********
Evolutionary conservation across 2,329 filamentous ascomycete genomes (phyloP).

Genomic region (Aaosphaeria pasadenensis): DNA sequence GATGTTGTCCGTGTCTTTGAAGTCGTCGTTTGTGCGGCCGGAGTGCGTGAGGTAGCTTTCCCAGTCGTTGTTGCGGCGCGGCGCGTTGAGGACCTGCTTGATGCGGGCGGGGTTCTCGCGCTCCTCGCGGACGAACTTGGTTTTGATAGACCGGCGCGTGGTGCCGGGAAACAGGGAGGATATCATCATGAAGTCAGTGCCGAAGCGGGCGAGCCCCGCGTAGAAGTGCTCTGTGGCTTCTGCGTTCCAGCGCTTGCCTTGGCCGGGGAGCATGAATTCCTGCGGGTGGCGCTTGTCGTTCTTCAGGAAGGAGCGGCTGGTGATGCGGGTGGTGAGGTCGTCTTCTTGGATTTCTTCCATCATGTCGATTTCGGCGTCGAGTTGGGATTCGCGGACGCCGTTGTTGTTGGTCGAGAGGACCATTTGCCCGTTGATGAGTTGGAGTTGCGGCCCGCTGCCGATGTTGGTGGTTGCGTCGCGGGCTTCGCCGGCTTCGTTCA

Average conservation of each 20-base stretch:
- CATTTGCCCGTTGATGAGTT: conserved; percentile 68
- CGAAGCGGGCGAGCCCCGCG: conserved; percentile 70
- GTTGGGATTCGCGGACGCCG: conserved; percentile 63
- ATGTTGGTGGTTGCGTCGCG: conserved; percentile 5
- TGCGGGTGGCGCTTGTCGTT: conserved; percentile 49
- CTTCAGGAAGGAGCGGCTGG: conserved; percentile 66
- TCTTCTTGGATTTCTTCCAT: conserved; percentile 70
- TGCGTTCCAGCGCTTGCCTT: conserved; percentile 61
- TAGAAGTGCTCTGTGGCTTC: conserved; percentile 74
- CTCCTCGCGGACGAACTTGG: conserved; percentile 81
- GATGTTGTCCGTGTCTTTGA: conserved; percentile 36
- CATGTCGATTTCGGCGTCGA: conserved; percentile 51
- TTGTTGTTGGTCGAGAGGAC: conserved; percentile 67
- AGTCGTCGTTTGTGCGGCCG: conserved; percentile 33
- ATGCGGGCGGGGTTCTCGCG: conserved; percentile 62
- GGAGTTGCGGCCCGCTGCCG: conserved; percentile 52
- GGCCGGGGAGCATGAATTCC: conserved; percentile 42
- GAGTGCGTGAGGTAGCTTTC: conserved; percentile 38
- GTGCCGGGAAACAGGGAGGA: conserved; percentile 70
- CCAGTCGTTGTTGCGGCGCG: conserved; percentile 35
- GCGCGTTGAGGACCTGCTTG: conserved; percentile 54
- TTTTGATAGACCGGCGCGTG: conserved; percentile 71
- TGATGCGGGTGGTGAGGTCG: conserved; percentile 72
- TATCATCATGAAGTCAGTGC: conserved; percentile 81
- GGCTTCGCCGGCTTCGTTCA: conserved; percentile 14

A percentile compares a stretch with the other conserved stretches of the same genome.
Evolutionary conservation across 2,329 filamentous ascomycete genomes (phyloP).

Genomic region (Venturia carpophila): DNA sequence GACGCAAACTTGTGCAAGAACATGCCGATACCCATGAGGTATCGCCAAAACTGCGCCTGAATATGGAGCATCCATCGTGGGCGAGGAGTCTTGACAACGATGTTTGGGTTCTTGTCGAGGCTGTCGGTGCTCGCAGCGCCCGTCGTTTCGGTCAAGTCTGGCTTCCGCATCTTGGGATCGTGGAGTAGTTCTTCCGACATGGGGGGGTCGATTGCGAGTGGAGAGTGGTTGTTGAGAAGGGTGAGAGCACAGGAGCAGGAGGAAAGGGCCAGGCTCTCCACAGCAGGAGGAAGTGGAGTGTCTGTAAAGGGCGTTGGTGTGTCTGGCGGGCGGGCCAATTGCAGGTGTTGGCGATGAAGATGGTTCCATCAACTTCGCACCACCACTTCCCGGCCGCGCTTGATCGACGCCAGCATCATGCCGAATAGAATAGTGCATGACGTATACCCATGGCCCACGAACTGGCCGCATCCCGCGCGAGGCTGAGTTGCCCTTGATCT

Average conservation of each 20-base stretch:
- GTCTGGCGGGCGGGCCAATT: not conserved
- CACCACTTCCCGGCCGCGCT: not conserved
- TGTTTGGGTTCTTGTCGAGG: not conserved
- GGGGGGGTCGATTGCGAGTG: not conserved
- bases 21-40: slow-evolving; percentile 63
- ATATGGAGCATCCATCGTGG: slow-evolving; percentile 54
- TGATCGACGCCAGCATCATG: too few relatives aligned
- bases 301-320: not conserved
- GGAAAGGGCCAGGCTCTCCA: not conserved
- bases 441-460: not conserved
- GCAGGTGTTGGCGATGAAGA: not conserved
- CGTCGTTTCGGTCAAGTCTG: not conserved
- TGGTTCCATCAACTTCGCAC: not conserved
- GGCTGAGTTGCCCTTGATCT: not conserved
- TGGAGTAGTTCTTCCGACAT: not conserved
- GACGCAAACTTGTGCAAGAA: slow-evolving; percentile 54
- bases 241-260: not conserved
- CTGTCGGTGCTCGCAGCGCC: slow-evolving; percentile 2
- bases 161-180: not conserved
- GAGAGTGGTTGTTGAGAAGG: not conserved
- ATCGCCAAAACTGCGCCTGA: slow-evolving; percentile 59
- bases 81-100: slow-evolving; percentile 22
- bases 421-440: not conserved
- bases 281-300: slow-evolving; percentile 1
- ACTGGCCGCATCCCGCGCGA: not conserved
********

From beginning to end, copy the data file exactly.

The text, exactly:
Evolutionary conservation across 2,329 filamentous ascomycete genomes (phyloP).

Genomic region (Aaosphaeria pasadenensis): DNA sequence GATGTTGTCCGTGTCTTTGAAGTCGTCGTTTGTGCGGCCGGAGTGCGTGAGGTAGCTTTCCCAGTCGTTGTTGCGGCGCGGCGCGTTGAGGACCTGCTTGATGCGGGCGGGGTTCTCGCGCTCCTCGCGGACGAACTTGGTTTTGATAGACCGGCGCGTGGTGCCGGGAAACAGGGAGGATATCATCATGAAGTCAGTGCCGAAGCGGGCGAGCCCCGCGTAGAAGTGCTCTGTGGCTTCTGCGTTCCAGCGCTTGCCTTGGCCGGGGAGCATGAATTCCTGCGGGTGGCGCTTGTCGTTCTTCAGGAAGGAGCGGCTGGTGATGCGGGTGGTGAGGTCGTCTTCTTGGATTTCTTCCATCATGTCGATTTCGGCGTCGAGTTGGGATTCGCGGACGCCGTTGTTGTTGGTCGAGAGGACCATTTGCCCGTTGATGAGTTGGAGTTGCGGCCCGCTGCCGATGTTGGTGGTTGCGTCGCGGGCTTCGCCGGCTTCGTTCA

Average conservation of each 20-base stretch:
- CATTTGCCCGTTGATGAGTT: conserved; percentile 68
- CGAAGCGGGCGAGCCCCGCG: conserved; percentile 70
- GTTGGGATTCGCGGACGCCG: conserved; percentile 63
- ATGTTGGTGGTTGCGTCGCG: conserved; percentile 5
- TGCGGGTGGCGCTTGTCGTT: conserved; percentile 49
- CTTCAGGAAGGAGCGGCTGG: conserved; percentile 66
- TCTTCTTGGATTTCTTCCAT: conserved; percentile 70
- TGCGTTCCAGCGCTTGCCTT: conserved; percentile 61
- TAGAAGTGCTCTGTGGCTTC: conserved; percentile 74
- CTCCTCGCGGACGAACTTGG: conserved; percentile 81
- GATGTTGTCCGTGTCTTTGA: conserved; percentile 36
- CATGTCGATTTCGGCGTCGA: conserved; percentile 51
- TTGTTGTTGGTCGAGAGGAC: conserved; percentile 67
- AGTCGTCGTTTGTGCGGCCG: conserved; percentile 33
- ATGCGGGCGGGGTTCTCGCG: conserved; percentile 62
- GGAGTTGCGGCCCGCTGCCG: conserved; percentile 52
- GGCCGGGGAGCATGAATTCC: conserved; percentile 42
- GAGTGCGTGAGGTAGCTTTC: conserved; percentile 38
- GTGCCGGGAAACAGGGAGGA: conserved; percentile 70
- CCAGTCGTTGTTGCGGCGCG: conserved; percentile 35
- GCGCGTTGAGGACCTGCTTG: conserved; percentile 54
- TTTTGATAGACCGGCGCGTG: conserved; percentile 71
- TGATGCGGGTGGTGAGGTCG: conserved; percentile 72
- TATCATCATGAAGTCAGTGC: conserved; percentile 81
- GGCTTCGCCGGCTTCGTTCA: conserved; percentile 14

A percentile compares a stretch with the other conserved stretches of the same genome.
Evolutionary conservation across 2,329 filamentous ascomycete genomes (phyloP).

Genomic region (Venturia carpophila): DNA sequence GACGCAAACTTGTGCAAGAACATGCCGATACCCATGAGGTATCGCCAAAACTGCGCCTGAATATGGAGCATCCATCGTGGGCGAGGAGTCTTGACAACGATGTTTGGGTTCTTGTCGAGGCTGTCGGTGCTCGCAGCGCCCGTCGTTTCGGTCAAGTCTGGCTTCCGCATCTTGGGATCGTGGAGTAGTTCTTCCGACATGGGGGGGTCGATTGCGAGTGGAGAGTGGTTGTTGAGAAGGGTGAGAGCACAGGAGCAGGAGGAAAGGGCCAGGCTCTCCACAGCAGGAGGAAGTGGAGTGTCTGTAAAGGGCGTTGGTGTGTCTGGCGGGCGGGCCAATTGCAGGTGTTGGCGATGAAGATGGTTCCATCAACTTCGCACCACCACTTCCCGGCCGCGCTTGATCGACGCCAGCATCATGCCGAATAGAATAGTGCATGACGTATACCCATGGCCCACGAACTGGCCGCATCCCGCGCGAGGCTGAGTTGCCCTTGATCT

Average conservation of each 20-base stretch:
- GTCTGGCGGGCGGGCCAATT: not conserved
- CACCACTTCCCGGCCGCGCT: not conserved
- TGTTTGGGTTCTTGTCGAGG: not conserved
- GGGGGGGTCGATTGCGAGTG: not conserved
- bases 21-40: slow-evolving; percentile 63
- ATATGGAGCATCCATCGTGG: slow-evolving; percentile 54
- TGATCGACGCCAGCATCATG: too few relatives aligned
- bases 301-320: not conserved
- GGAAAGGGCCAGGCTCTCCA: not conserved
- bases 441-460: not conserved
- GCAGGTGTTGGCGATGAAGA: not conserved
- CGTCGTTTCGGTCAAGTCTG: not conserved
- TGGTTCCATCAACTTCGCAC: not conserved
- GGCTGAGTTGCCCTTGATCT: not conserved
- TGGAGTAGTTCTTCCGACAT: not conserved
- GACGCAAACTTGTGCAAGAA: slow-evolving; percentile 54
- bases 241-260: not conserved
- CTGTCGGTGCTCGCAGCGCC: slow-evolving; percentile 2
- bases 161-180: not conserved
- GAGAGTGGTTGTTGAGAAGG: not conserved
- ATCGCCAAAACTGCGCCTGA: slow-evolving; percentile 59
- bases 81-100: slow-evolving; percentile 22
- bases 421-440: not conserved
- bases 281-300: slow-evolving; percentile 1
- ACTGGCCGCATCCCGCGCGA: not conserved